The other week I was watching another coach set up what I can safely say was a drill: 10 cones evenly spaced in front of two lines of players, no decision-making and off they went. The players ran out with the ball, put it down, ran to another cone, ran back and picked it up. They passed it to a team mate who repeated the exercise. MORE
Happy 10th birthday to us
We’ve turned 10 years old and to celebrate we’re giving you access to all of our Rugby Coach Weekly content. Go to our new look website to easily find information on activities, skills, games and plays. As a rugby coach weekly subscriber, you simply need to create an account to have access to a fantastic library of resources.
Rugby Coach Weekly was born out of our monthly magazine which was launched four years earlier, just before England won the World Cup on 2003. So much has changed in the world of rugby since then, but many things have stayed the same.
All of us have experienced extraordinary coaching journeys. You might be surprised to hear that your own might be regarded as that. How can you compare to Sir Clive, Jake White, Sir Graham or Eddie Jones?
My thought is that if you give up any time to work with people to help them develop, that should be applauded. That you seek to improve yourself at the same time, makes your own journey special. You don’t need to have won a world cup, or even the county cup. If one player is a better person at the end of the season, then that’s worth all your time.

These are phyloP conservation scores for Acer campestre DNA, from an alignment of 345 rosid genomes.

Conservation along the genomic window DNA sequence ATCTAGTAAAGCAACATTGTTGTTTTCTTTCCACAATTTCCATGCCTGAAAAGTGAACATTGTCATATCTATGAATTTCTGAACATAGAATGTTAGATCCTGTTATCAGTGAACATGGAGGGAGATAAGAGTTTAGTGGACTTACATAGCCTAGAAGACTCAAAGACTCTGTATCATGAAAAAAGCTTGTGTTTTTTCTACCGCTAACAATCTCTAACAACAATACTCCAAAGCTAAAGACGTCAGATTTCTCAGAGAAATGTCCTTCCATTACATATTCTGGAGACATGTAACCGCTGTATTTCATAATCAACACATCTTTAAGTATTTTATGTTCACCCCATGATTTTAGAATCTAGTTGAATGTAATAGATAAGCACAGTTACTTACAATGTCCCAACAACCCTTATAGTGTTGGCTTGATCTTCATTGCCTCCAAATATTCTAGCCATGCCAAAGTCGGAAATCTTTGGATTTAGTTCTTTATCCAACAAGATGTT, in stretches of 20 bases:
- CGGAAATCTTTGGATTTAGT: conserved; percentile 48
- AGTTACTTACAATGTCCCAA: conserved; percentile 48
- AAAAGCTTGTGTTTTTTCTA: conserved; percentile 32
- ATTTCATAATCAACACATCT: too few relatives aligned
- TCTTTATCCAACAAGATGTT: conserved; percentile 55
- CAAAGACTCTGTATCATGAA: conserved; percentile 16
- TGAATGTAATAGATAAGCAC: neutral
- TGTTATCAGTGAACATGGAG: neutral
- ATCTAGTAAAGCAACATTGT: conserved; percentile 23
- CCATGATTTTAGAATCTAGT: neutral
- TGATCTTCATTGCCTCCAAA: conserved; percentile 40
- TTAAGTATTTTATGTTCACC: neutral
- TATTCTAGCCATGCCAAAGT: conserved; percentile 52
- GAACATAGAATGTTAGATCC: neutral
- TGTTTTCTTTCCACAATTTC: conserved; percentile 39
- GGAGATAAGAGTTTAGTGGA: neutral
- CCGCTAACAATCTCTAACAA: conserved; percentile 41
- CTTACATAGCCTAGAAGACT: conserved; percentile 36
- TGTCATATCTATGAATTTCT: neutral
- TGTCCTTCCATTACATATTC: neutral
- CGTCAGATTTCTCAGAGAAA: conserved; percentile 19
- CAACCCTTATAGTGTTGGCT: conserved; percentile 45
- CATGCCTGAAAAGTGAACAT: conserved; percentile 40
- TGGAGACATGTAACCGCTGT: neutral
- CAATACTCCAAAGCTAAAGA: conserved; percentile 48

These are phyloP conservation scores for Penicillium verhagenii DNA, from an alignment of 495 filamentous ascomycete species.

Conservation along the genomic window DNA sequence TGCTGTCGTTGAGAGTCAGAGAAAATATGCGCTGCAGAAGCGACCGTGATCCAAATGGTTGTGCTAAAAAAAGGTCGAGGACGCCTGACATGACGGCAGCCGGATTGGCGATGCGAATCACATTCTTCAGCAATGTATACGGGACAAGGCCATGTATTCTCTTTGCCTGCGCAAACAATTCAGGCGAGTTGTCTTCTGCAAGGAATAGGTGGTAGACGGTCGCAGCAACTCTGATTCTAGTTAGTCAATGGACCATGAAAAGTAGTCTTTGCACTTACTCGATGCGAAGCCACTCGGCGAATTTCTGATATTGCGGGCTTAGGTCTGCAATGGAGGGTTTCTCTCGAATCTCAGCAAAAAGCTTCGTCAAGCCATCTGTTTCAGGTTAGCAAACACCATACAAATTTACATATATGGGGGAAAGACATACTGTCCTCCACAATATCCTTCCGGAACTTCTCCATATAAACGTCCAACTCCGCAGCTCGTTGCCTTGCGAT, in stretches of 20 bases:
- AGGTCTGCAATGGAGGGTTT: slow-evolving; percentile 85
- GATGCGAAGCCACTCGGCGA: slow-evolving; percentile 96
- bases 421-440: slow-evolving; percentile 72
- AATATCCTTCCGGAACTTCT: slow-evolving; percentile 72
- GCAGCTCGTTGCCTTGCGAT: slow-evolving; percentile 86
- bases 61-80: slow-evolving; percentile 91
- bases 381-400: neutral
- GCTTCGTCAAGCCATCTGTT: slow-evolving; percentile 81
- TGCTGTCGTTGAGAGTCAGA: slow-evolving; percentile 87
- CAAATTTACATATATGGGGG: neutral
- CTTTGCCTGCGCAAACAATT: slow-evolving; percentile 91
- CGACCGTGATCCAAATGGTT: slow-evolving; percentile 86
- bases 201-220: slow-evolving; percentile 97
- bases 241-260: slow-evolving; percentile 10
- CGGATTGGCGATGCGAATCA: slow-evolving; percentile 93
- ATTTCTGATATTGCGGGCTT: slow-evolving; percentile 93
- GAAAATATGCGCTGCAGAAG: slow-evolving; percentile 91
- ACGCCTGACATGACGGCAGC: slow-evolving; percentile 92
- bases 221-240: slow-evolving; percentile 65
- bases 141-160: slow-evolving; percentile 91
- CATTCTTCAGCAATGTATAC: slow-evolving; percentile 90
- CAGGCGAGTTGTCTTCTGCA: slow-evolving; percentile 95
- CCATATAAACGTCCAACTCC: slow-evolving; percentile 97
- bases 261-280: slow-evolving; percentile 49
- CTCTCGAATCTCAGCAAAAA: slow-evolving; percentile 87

Yet, sometimes, that sort of teary-eyed nostalgic view is lost in the enormous amount of administration and politics it takes to run a team. There are plenty of times when you feel unappreciated, unsupported and on your own. Every coach has felt that at some time or another.
We are here to help. Whether you access us through this magazine, the website or the AskDan email. Please don’t hesitate to contact me, however small your query might sound.
I’ve now reached a stage where I can say I’ve been a coach for more than half my life. I’ve coached rugby, soccer, hockey, basketball, cricket and netball teams. I’ve been on courses, run courses and watched courses. I’ve written nearly three millions words and done many videos. I’m a hellava better coach than 25 years ago, though I did some things right back then.
What interests me is that I sometimes did good things but didn’t realise why. For example, I was never a great shouter during games. Instead, I tended to watch and let the players get on with things. I put that down to nerves. Now, I believe that’s a better way to coach players during matches.
But I wouldn’t know this unless it had been confirmed through all the reading, listening, experimenting and reflecting I’ve done over the years. Less is more in coaching. We have to work out which “less” to stick to, and which “more” to leave out.
I’ve been lucky to meet and chat to some great coaches along the way. I heard some great insights. But it counts for nothing unless it’s practical for your purposes. I’m indebted to Andy Griffiths, who helped shape and lead this vision, and then to Ian “Didds” Diddams, Paul Tyler, Colin Ireland, Mark Calverley and Eamonn Hogan, who gave the magazine a sense of grassroots reality.
Along with 100s of other coaches’ exercises on the website, theirs are the beating heart of coaching rugby.